Remodeling of tissue after injury or trauma often recapitulates the same cellular events that govern embryonic tissue development. Apoptosis, a form of programmed cell death, is crucial during embryonic development and is equally important in adult organs to maintain normal cellular homeostasis.14 Under physiological conditions, the occurrence of apoptosis in tissues is typically a rare event, but apoptotic cells become readily identifiable under pathophysiological conditions such as inflammation.14 The role of apoptosis in tissue atrophy/repair is well documented.14

Another form of cell death has also been implicated in tissue repair. Autophagic cell death (also called type 2 cell death; apoptosis is type 1 and necrosis is type 3) is characterized by the appearance of double- or multiple-membrane delimited cytoplasmic vesicles (autophagic vesicles or vacuoles) engulfing bulk cytoplasm or cytoplasmic organelles such as mitochondria and endoplasmic reticulum.15,16 Autophagic vesicles are then destroyed by the cellular lysosomal system.15,16 Apoptosis and autophagic cell death are not mutually exclusive phenomena; they may occur simultaneously in tissues or even conjointly in the same cell.15,16

The presence of stem cells in adult tissues is a very active area of research because of the potential clinical benefits. Several studies on the salivary glands and the pancreas have shown that stem/progenitor cells are present in these tissues and are involved in their regeneration.9,17,18

In previous studies, we developed an animal model of acute, experimentally induced inflammation to study the role of IL-1 in impairing lacrimal gland function. We reported that a single injection of IL-1 into the lacrimal gland inhibited neurally induced and agonist-induced protein secretion measured 1 day after injection.19 We also reported that IL-1 (IL-1β or IL-1α) injection induced a severe inflammatory response in the lacrimal gland that led to the destruction of the acinar cells and resulted in reduced aqueous tear production.7,20 Furthermore, we showed that the effects of IL-1 on lacrimal gland functions were transient. By the seventh (BALB/c mice) or the thirteenth (C57BL/6 mice) day after IL-1 injection, inflammation resolved and the lacrimal gland recovered.20 The purpose of the present study was to determine the cellular mechanisms involved in lacrimal gland injury and repair in this model of acute, experimentally induced inflammation.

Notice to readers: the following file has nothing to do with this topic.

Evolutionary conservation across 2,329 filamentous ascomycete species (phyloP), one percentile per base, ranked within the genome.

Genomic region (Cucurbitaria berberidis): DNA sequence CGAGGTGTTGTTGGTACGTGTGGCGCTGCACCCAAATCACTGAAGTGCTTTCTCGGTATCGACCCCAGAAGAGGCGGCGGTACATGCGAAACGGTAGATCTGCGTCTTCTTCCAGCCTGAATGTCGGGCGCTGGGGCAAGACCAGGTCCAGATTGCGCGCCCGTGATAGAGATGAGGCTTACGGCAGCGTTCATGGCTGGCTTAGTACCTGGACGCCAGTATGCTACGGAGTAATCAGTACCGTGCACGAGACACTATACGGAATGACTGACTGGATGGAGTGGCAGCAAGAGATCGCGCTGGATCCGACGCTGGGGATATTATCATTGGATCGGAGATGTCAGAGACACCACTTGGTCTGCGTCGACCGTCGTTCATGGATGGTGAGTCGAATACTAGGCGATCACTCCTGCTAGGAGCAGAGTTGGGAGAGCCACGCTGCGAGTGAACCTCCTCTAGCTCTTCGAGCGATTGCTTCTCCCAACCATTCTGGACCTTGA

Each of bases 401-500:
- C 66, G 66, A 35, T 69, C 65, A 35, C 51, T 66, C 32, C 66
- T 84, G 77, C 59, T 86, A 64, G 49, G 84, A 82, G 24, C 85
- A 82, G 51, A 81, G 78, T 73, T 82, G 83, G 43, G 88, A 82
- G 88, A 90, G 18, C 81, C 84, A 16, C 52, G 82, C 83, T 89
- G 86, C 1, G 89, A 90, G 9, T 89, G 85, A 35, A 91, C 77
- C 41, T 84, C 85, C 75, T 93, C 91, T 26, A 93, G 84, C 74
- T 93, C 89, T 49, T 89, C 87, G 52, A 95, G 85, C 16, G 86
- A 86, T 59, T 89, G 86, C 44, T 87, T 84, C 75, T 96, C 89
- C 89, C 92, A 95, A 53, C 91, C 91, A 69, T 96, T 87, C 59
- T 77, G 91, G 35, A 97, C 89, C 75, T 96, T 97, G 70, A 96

Materials and Methods


The following primary antibodies were used for Western blotting or immunofluorescence studies: rabbit polyclonal antibody against phosphorylated Smad 1/5/8 (1:1000 Western blotting, 1:50 immunofluorescence; Cell Signaling Technologies, Danvers, MA); rat monoclonal antibody against Ki67 (1:100 immunofluorescence; Dako, Carpinteria, CA); goat polyclonal antibody against nestin (1:1000 Western blotting, 1:40 immunofluorescence; R&D Systems, Minneapolis, MN); rabbit polyclonal antibody against poly (ADP-ribose) polymerase-1 (PARP-1; 1:200 Western blotting, 1:50 immunofluorescence; Novus Biologicals Inc., Boulder, CO); mouse monoclonal antibody against β-actin (1:5000 Western blotting; Sigma, St. Louis, MO); rabbit polyclonal antibody against α-smooth muscle actin (1:100 immunofluorescence; Abcam Inc., Cambridge, MA); and rat monoclonal antibody against lysosomeassociated membrane protein-1 (LAMP-1, also known as CD107a; 1:200 Western blotting, 1:100 immunofluorescence) and rabbit polyclonal antibody against microtubule-associated protein 1 light chain 3 (MAP LC3; 1:50 immunofluorescence; Santa Cruz Biotechnology, Santa Cruz, CA). All secondary antibodies were from Invitrogen and were conjugated to Alexa Fluor 488 and Alexa Fluor 594 for immunofluorescence studies or to Alexa Fluor 680 and Alexa Fluor 800 for Western blotting studies.

Animals and Treatment

Female BALB/c mice (10–12 weeks old) were purchased from Taconic (Germantown, NY). Animals were maintained in rooms with constant temperature and fixed 12-hour light/12-hour dark intervals and were fed ad libitum. All experiments were conducted in accordance with the ARVO Statement for the Use of Animals in Ophthalmic and Vision Research and were approved by the Tufts-New England Medical Center Animal Care and Use Committee.

Animals were anesthetized, and the exorbital lacrimal glands were left untreated (control) or were injected, in a total volume of 2 μL, with either saline (vehicle) or recombinant human IL-1α (1 μg, a generous gift from Craig W. Reynolds, Biological Resources Branch, National Cancer Institute Preclinical Repository, Rockville, MD).